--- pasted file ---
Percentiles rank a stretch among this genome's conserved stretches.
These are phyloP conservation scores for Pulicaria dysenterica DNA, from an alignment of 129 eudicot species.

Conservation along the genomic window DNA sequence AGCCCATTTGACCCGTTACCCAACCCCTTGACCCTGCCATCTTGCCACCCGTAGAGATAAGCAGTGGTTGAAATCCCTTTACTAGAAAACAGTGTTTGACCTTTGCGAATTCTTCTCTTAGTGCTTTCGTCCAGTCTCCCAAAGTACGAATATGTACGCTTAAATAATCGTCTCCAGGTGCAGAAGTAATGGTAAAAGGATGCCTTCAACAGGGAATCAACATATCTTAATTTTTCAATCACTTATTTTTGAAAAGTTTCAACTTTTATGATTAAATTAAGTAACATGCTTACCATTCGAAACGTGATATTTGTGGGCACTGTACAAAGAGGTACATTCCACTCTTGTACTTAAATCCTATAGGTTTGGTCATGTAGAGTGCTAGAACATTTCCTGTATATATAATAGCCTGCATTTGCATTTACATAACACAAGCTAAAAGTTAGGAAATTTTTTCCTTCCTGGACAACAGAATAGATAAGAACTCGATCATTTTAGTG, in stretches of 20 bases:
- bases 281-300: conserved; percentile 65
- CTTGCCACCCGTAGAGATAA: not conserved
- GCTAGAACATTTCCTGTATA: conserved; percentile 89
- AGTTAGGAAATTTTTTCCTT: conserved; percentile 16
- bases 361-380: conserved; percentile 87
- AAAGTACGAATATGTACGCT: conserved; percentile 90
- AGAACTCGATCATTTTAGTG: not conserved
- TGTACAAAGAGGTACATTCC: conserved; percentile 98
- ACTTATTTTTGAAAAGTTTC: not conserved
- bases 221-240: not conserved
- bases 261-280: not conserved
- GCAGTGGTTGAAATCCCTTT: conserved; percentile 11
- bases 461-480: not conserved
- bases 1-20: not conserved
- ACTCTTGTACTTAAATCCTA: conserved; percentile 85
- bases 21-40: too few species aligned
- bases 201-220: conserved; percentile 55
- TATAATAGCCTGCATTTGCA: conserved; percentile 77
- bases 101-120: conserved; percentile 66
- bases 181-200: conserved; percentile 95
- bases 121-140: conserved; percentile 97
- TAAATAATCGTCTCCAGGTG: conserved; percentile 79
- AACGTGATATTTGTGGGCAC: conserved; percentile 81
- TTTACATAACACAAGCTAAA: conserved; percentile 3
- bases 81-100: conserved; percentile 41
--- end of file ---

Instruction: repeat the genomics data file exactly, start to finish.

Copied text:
Percentiles rank a stretch among this genome's conserved stretches.
These are phyloP conservation scores for Pulicaria dysenterica DNA, from an alignment of 129 eudicot species.

Conservation along the genomic window DNA sequence AGCCCATTTGACCCGTTACCCAACCCCTTGACCCTGCCATCTTGCCACCCGTAGAGATAAGCAGTGGTTGAAATCCCTTTACTAGAAAACAGTGTTTGACCTTTGCGAATTCTTCTCTTAGTGCTTTCGTCCAGTCTCCCAAAGTACGAATATGTACGCTTAAATAATCGTCTCCAGGTGCAGAAGTAATGGTAAAAGGATGCCTTCAACAGGGAATCAACATATCTTAATTTTTCAATCACTTATTTTTGAAAAGTTTCAACTTTTATGATTAAATTAAGTAACATGCTTACCATTCGAAACGTGATATTTGTGGGCACTGTACAAAGAGGTACATTCCACTCTTGTACTTAAATCCTATAGGTTTGGTCATGTAGAGTGCTAGAACATTTCCTGTATATATAATAGCCTGCATTTGCATTTACATAACACAAGCTAAAAGTTAGGAAATTTTTTCCTTCCTGGACAACAGAATAGATAAGAACTCGATCATTTTAGTG, in stretches of 20 bases:
- bases 281-300: conserved; percentile 65
- CTTGCCACCCGTAGAGATAA: not conserved
- GCTAGAACATTTCCTGTATA: conserved; percentile 89
- AGTTAGGAAATTTTTTCCTT: conserved; percentile 16
- bases 361-380: conserved; percentile 87
- AAAGTACGAATATGTACGCT: conserved; percentile 90
- AGAACTCGATCATTTTAGTG: not conserved
- TGTACAAAGAGGTACATTCC: conserved; percentile 98
- ACTTATTTTTGAAAAGTTTC: not conserved
- bases 221-240: not conserved
- bases 261-280: not conserved
- GCAGTGGTTGAAATCCCTTT: conserved; percentile 11
- bases 461-480: not conserved
- bases 1-20: not conserved
- ACTCTTGTACTTAAATCCTA: conserved; percentile 85
- bases 21-40: too few species aligned
- bases 201-220: conserved; percentile 55
- TATAATAGCCTGCATTTGCA: conserved; percentile 77
- bases 101-120: conserved; percentile 66
- bases 181-200: conserved; percentile 95
- bases 121-140: conserved; percentile 97
- TAAATAATCGTCTCCAGGTG: conserved; percentile 79
- AACGTGATATTTGTGGGCAC: conserved; percentile 81
- TTTACATAACACAAGCTAAA: conserved; percentile 3
- bases 81-100: conserved; percentile 41